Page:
Tag Archives: Robert Epstein

Books Acquired Recently: Holiday Edition

I love the holidays because not only do I get lots of books as gifts (some from others, some from myself), but I have lots of time off to read! Unless otherwise noted, all of the volumes below were presents I’ve received in the past week.

Carpenter, Steven P. Mennonites and Media: Mentioned in It, Maligned by It, and Makers of It: How Mennonites Have Been Portrayed in Media and How They Have Shaped Media for Identity and Outreach. Eugene, OR: Wipf & Stock, 2015.

This book looks like an interesting overview of how Mennonites have been portrayed and have portrayed themselves through the years. Mennonites love to write about Mennonite subject matter, and this book fits perfectly in that trend.

Eby, Omar. Mill Creek. N.p.: Xlibris, 2010.

Eby taught English at Eastern Mennonite College/University for decades. I have read one of his other novels, A Long, Dry Season, and am excited to read this more recent effort.

Epstein, Robert, and Miriam Wald, ed. Every Chicken, Cow, Fish and Frog: Animal Rights Haiku. West Union, WV: Middle Island Press, 2016.

I have a poem in this collection (“confused birdsong / seventy degrees / in November”), so I bought a copy for posterity’s sake. For the record, while I respect vegetarianism, I love meat.

Friesen, Lauren. Prairie Lands, Private Landscapes: Re-framing a Mennonite Childhood. Indianapolis: Dog Ear Publishing, 2016.

Friesen is an important scholar of Mennonite drama and music, and I look forward to reading this memoir of his to learn more about his journey.

Hart, Lynda. Between the Body and the Flesh: Performing Sadomasochism. New York: Columbia University Press, 1998.

This book is a classic examination of BDSM that I haven’t gotten around to reading yet, but will do so soon.

Jordan, Hillary. When She Woke. 2011. Chapel Hill, NC: Algonquin Books, 2012.

I’ve already finished this novel, which is like an updated version of Margaret Atwood’s The Handmaid’s Tale. It’s not as skillful as Atwood’s book, but was enjoyable nonetheless. In this age of political madness in the U.S. we need as many of these narratives as we can get.

Kurlansky, Mark. Paper: Paging Through History. New York: W.W. Norton, 2016.

I love books, and so of course I am intrigued by this history of paper and its role in shaping broader human history.

Musser, Amber Jamilla. Sensational Flesh: Race, Power, and Masochism. New York: New York University Press, 2014.

I am always interested in reading theorizations of BDSM, thus I ordered this book immediately when I came across a citation of it in my research. I purchased it and Wirzba’s book from amazon.com’s network of independent sellers.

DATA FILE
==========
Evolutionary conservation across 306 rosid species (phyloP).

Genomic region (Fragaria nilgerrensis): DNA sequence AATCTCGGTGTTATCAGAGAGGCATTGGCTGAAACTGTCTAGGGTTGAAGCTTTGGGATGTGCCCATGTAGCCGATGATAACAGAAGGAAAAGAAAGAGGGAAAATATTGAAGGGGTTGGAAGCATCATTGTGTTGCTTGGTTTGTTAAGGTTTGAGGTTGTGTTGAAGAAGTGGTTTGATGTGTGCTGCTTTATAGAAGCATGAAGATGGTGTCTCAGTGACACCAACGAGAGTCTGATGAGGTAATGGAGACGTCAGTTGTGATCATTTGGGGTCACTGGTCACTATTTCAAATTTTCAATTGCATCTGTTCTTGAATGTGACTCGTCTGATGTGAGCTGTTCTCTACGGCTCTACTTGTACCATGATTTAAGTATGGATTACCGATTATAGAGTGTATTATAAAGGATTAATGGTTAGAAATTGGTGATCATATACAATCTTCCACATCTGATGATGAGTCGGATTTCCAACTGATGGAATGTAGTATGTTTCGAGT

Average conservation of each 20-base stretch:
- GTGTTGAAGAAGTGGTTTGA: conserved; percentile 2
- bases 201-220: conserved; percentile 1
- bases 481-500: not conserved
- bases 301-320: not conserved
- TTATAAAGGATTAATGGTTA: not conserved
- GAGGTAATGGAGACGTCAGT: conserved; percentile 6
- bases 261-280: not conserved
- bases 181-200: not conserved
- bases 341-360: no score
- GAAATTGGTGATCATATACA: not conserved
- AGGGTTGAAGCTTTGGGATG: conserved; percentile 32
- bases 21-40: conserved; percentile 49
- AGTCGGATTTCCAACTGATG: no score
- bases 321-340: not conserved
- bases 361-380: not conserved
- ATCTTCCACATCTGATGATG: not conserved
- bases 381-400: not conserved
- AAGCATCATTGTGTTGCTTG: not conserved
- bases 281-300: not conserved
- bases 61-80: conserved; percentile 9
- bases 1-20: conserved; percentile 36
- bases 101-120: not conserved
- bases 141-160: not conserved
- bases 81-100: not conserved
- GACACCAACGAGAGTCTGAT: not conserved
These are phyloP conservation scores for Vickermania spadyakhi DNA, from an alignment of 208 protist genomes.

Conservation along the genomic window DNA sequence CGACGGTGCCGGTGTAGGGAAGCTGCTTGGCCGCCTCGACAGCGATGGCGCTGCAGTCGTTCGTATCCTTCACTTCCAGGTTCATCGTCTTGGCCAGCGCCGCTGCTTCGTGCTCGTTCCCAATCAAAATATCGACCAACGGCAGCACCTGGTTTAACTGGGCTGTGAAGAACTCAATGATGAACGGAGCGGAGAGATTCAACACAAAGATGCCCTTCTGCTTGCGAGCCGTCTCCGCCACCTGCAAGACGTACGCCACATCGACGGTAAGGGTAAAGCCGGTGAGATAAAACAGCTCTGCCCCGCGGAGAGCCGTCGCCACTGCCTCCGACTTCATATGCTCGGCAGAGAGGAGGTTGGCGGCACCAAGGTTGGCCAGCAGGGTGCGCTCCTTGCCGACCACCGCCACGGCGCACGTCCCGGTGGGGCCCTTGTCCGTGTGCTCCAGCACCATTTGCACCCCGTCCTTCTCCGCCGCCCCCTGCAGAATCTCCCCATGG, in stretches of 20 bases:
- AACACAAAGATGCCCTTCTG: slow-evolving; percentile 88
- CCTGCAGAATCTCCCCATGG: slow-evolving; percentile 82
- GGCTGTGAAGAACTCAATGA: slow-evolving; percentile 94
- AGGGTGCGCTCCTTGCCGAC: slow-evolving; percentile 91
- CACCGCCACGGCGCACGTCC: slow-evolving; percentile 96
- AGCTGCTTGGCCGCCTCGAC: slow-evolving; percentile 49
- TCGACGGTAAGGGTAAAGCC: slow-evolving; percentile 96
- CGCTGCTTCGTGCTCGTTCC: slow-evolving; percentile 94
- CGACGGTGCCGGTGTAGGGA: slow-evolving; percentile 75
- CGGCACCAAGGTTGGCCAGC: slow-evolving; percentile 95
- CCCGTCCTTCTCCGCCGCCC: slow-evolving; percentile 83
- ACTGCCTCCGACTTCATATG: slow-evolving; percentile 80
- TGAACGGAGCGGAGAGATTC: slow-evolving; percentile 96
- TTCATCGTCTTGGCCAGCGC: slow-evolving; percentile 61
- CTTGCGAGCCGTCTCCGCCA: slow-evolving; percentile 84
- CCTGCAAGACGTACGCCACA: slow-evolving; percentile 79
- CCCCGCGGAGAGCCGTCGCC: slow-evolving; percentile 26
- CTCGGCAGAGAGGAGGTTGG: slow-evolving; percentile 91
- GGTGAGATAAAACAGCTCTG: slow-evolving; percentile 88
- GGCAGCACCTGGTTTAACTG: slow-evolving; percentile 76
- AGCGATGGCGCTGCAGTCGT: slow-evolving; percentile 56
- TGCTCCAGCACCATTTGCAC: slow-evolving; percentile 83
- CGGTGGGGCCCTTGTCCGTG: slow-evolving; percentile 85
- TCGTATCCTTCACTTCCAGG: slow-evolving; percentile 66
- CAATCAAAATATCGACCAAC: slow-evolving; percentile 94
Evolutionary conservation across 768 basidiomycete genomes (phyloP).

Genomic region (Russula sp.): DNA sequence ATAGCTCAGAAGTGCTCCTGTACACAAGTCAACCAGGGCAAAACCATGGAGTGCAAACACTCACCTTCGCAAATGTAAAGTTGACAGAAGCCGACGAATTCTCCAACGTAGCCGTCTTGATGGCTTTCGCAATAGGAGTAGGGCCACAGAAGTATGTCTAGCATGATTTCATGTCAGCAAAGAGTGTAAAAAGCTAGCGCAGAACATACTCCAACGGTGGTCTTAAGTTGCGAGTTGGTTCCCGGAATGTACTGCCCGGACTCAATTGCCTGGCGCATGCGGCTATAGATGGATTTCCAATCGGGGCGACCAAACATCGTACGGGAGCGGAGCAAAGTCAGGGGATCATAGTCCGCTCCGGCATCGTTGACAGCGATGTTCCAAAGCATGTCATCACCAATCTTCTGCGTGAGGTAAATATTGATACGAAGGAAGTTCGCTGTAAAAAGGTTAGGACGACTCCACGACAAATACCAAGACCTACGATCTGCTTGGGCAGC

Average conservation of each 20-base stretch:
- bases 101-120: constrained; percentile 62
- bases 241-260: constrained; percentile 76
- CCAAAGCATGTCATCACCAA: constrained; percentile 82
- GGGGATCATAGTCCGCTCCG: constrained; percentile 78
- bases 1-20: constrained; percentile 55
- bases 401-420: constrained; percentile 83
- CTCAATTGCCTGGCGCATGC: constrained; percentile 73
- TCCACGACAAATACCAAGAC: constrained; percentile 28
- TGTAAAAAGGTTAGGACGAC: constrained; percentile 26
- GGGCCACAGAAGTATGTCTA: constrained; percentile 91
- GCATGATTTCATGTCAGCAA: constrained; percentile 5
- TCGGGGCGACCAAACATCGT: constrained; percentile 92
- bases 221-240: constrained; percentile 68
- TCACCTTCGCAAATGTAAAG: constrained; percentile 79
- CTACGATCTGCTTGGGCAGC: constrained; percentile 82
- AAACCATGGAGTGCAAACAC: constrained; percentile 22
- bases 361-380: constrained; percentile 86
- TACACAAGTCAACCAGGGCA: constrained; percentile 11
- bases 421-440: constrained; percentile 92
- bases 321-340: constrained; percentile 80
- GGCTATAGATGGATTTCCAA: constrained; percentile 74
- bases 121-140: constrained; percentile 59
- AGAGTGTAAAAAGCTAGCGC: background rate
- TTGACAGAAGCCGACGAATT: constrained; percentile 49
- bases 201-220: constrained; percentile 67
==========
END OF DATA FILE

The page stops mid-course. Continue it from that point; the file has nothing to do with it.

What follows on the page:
Weaver-Zercher, Valerie. Thrill of the Chaste: The Allure of Amish Romance Novels. Baltimore: Johns Hopkins University Press, 2013.

I was browsing in the Old Country Store in Intercourse, Pennsylvania, last week while visiting relatives and came across this book, which I had previously heard about. I decided to finally buy a copy with some money I had received as a gift.

Wirzba, Norman. Living the Sabbath: Discovering the Rhythms of Rest and Delight. Grand Rapids, MI: Brazos Press, 2006.

I struggle with living in the moment, enjoying the daily joys of life instead of constantly worrying about the future. I recently read about Wirzba’s book on making restfulness a daily habit and thought it sounded helpful.

Advertisements

Leave a comment

Filed under Literature

Books Acquired Recently

Bergen, David. Stranger. Toronto: HarperCollins Publishers, 2016.

David Bergen has been one of my favorite writers since I first encountered his work in college, and I have all of his books. While I have not liked much of his recent work in comparison to how I feel about his early books, he is still someone whose books I buy as soon as I hear about them no matter what. I bought this book from amazon.ca because it has not yet been released in the U.S.

Epstein, Robert. Turkey Heaven: Animal Rights Haiku. West Union, WV: Middle Island Press, 2016.

I haven’t been reading much haiku lately, but this book sounded interesting, in part because I am interested in haiku (and poetry in general) about social justice issues. I was able to get it from the author for $12.00, three dollars less than the cover price.

King, Michael A., ed. Stumbling Toward a Genuine Conversation on Homosexuality. Telford, PA: Cascadia Publishing House, 2007.

This book is a collection of essays by prominent Mennonites on homosexuality, which is still sadly seen as a theological issue by many Christians. I thought it would be worth reading since my primary research interest is queer Mennonite literature and it is helpful to know what the discourse around the topic is in the broader Mennonite community, but I must admit that even looking at some of the names in the Table of Contents makes my blood boil. I acquired it from amazon.com’s network of independent booksellers.

Leave a comment

Filed under Literature